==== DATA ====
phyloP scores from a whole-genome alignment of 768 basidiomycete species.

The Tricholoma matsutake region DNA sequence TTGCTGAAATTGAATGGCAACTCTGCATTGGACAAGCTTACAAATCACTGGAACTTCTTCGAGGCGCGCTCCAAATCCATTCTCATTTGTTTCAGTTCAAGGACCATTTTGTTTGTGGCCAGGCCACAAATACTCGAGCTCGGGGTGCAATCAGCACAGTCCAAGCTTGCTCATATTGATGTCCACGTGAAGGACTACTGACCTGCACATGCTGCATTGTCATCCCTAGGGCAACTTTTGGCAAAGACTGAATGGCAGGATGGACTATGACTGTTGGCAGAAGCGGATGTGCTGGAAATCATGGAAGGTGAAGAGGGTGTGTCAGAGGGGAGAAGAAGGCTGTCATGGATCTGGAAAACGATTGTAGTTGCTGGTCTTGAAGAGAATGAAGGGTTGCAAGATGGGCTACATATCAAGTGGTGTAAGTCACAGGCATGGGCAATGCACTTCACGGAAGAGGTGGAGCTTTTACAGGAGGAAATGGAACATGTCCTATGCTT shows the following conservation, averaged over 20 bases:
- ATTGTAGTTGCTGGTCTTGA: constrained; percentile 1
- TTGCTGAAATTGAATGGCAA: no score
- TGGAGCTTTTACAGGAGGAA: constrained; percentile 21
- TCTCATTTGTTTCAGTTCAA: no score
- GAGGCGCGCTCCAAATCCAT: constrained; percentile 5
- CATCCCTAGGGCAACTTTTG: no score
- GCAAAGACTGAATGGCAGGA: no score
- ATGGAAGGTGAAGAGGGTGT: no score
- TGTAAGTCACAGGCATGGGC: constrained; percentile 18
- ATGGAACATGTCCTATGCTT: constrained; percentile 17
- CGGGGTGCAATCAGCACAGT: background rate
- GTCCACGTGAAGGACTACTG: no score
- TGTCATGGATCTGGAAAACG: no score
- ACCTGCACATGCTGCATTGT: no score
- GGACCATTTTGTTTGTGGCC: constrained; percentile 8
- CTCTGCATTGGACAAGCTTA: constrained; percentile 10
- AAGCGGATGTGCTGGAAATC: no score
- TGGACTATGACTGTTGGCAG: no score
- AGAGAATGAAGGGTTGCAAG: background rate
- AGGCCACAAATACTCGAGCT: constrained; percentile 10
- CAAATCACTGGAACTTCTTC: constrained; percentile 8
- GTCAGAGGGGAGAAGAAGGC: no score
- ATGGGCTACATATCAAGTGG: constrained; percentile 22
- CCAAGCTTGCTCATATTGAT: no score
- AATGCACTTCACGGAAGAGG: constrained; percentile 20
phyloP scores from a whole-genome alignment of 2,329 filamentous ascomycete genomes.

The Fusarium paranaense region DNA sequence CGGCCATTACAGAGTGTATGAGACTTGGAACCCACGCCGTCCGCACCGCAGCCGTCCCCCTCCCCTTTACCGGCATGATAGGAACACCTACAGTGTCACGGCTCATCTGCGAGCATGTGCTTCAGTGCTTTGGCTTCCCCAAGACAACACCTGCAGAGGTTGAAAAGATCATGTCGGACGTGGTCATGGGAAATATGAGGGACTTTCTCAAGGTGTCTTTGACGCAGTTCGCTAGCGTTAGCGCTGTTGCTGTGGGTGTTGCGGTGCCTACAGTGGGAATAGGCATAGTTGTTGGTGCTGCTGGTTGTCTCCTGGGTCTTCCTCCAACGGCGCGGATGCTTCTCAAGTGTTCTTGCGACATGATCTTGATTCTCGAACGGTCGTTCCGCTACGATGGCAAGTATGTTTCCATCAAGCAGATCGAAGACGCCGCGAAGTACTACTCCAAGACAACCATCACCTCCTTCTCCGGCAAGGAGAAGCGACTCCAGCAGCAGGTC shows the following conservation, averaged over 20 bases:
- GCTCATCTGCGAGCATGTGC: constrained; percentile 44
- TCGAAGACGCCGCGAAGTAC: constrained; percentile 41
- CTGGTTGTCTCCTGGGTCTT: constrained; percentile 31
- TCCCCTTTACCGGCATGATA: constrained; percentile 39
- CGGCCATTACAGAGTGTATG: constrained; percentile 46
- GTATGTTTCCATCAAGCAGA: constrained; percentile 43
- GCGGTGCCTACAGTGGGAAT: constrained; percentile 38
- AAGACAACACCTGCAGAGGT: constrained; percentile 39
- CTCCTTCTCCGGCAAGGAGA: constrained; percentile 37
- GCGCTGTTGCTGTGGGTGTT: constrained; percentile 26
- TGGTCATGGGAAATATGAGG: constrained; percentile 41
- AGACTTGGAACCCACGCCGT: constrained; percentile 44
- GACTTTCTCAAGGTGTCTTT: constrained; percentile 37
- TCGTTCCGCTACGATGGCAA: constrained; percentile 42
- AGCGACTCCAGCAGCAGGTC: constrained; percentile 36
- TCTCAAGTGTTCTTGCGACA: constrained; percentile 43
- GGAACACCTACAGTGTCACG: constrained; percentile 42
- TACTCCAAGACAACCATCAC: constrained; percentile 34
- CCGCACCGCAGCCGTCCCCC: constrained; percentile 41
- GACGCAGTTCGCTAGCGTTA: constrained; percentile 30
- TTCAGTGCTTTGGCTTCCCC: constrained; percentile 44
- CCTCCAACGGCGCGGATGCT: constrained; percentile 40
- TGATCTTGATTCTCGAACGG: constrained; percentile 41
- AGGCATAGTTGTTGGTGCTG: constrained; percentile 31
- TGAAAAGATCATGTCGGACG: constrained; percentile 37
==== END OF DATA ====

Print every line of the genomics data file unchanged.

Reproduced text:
phyloP scores from a whole-genome alignment of 768 basidiomycete species.

The Tricholoma matsutake region DNA sequence TTGCTGAAATTGAATGGCAACTCTGCATTGGACAAGCTTACAAATCACTGGAACTTCTTCGAGGCGCGCTCCAAATCCATTCTCATTTGTTTCAGTTCAAGGACCATTTTGTTTGTGGCCAGGCCACAAATACTCGAGCTCGGGGTGCAATCAGCACAGTCCAAGCTTGCTCATATTGATGTCCACGTGAAGGACTACTGACCTGCACATGCTGCATTGTCATCCCTAGGGCAACTTTTGGCAAAGACTGAATGGCAGGATGGACTATGACTGTTGGCAGAAGCGGATGTGCTGGAAATCATGGAAGGTGAAGAGGGTGTGTCAGAGGGGAGAAGAAGGCTGTCATGGATCTGGAAAACGATTGTAGTTGCTGGTCTTGAAGAGAATGAAGGGTTGCAAGATGGGCTACATATCAAGTGGTGTAAGTCACAGGCATGGGCAATGCACTTCACGGAAGAGGTGGAGCTTTTACAGGAGGAAATGGAACATGTCCTATGCTT shows the following conservation, averaged over 20 bases:
- ATTGTAGTTGCTGGTCTTGA: constrained; percentile 1
- TTGCTGAAATTGAATGGCAA: no score
- TGGAGCTTTTACAGGAGGAA: constrained; percentile 21
- TCTCATTTGTTTCAGTTCAA: no score
- GAGGCGCGCTCCAAATCCAT: constrained; percentile 5
- CATCCCTAGGGCAACTTTTG: no score
- GCAAAGACTGAATGGCAGGA: no score
- ATGGAAGGTGAAGAGGGTGT: no score
- TGTAAGTCACAGGCATGGGC: constrained; percentile 18
- ATGGAACATGTCCTATGCTT: constrained; percentile 17
- CGGGGTGCAATCAGCACAGT: background rate
- GTCCACGTGAAGGACTACTG: no score
- TGTCATGGATCTGGAAAACG: no score
- ACCTGCACATGCTGCATTGT: no score
- GGACCATTTTGTTTGTGGCC: constrained; percentile 8
- CTCTGCATTGGACAAGCTTA: constrained; percentile 10
- AAGCGGATGTGCTGGAAATC: no score
- TGGACTATGACTGTTGGCAG: no score
- AGAGAATGAAGGGTTGCAAG: background rate
- AGGCCACAAATACTCGAGCT: constrained; percentile 10
- CAAATCACTGGAACTTCTTC: constrained; percentile 8
- GTCAGAGGGGAGAAGAAGGC: no score
- ATGGGCTACATATCAAGTGG: constrained; percentile 22
- CCAAGCTTGCTCATATTGAT: no score
- AATGCACTTCACGGAAGAGG: constrained; percentile 20
phyloP scores from a whole-genome alignment of 2,329 filamentous ascomycete genomes.

The Fusarium paranaense region DNA sequence CGGCCATTACAGAGTGTATGAGACTTGGAACCCACGCCGTCCGCACCGCAGCCGTCCCCCTCCCCTTTACCGGCATGATAGGAACACCTACAGTGTCACGGCTCATCTGCGAGCATGTGCTTCAGTGCTTTGGCTTCCCCAAGACAACACCTGCAGAGGTTGAAAAGATCATGTCGGACGTGGTCATGGGAAATATGAGGGACTTTCTCAAGGTGTCTTTGACGCAGTTCGCTAGCGTTAGCGCTGTTGCTGTGGGTGTTGCGGTGCCTACAGTGGGAATAGGCATAGTTGTTGGTGCTGCTGGTTGTCTCCTGGGTCTTCCTCCAACGGCGCGGATGCTTCTCAAGTGTTCTTGCGACATGATCTTGATTCTCGAACGGTCGTTCCGCTACGATGGCAAGTATGTTTCCATCAAGCAGATCGAAGACGCCGCGAAGTACTACTCCAAGACAACCATCACCTCCTTCTCCGGCAAGGAGAAGCGACTCCAGCAGCAGGTC shows the following conservation, averaged over 20 bases:
- GCTCATCTGCGAGCATGTGC: constrained; percentile 44
- TCGAAGACGCCGCGAAGTAC: constrained; percentile 41
- CTGGTTGTCTCCTGGGTCTT: constrained; percentile 31
- TCCCCTTTACCGGCATGATA: constrained; percentile 39
- CGGCCATTACAGAGTGTATG: constrained; percentile 46
- GTATGTTTCCATCAAGCAGA: constrained; percentile 43
- GCGGTGCCTACAGTGGGAAT: constrained; percentile 38
- AAGACAACACCTGCAGAGGT: constrained; percentile 39
- CTCCTTCTCCGGCAAGGAGA: constrained; percentile 37
- GCGCTGTTGCTGTGGGTGTT: constrained; percentile 26
- TGGTCATGGGAAATATGAGG: constrained; percentile 41
- AGACTTGGAACCCACGCCGT: constrained; percentile 44
- GACTTTCTCAAGGTGTCTTT: constrained; percentile 37
- TCGTTCCGCTACGATGGCAA: constrained; percentile 42
- AGCGACTCCAGCAGCAGGTC: constrained; percentile 36
- TCTCAAGTGTTCTTGCGACA: constrained; percentile 43
- GGAACACCTACAGTGTCACG: constrained; percentile 42
- TACTCCAAGACAACCATCAC: constrained; percentile 34
- CCGCACCGCAGCCGTCCCCC: constrained; percentile 41
- GACGCAGTTCGCTAGCGTTA: constrained; percentile 30
- TTCAGTGCTTTGGCTTCCCC: constrained; percentile 44
- CCTCCAACGGCGCGGATGCT: constrained; percentile 40
- TGATCTTGATTCTCGAACGG: constrained; percentile 41
- AGGCATAGTTGTTGGTGCTG: constrained; percentile 31
- TGAAAAGATCATGTCGGACG: constrained; percentile 37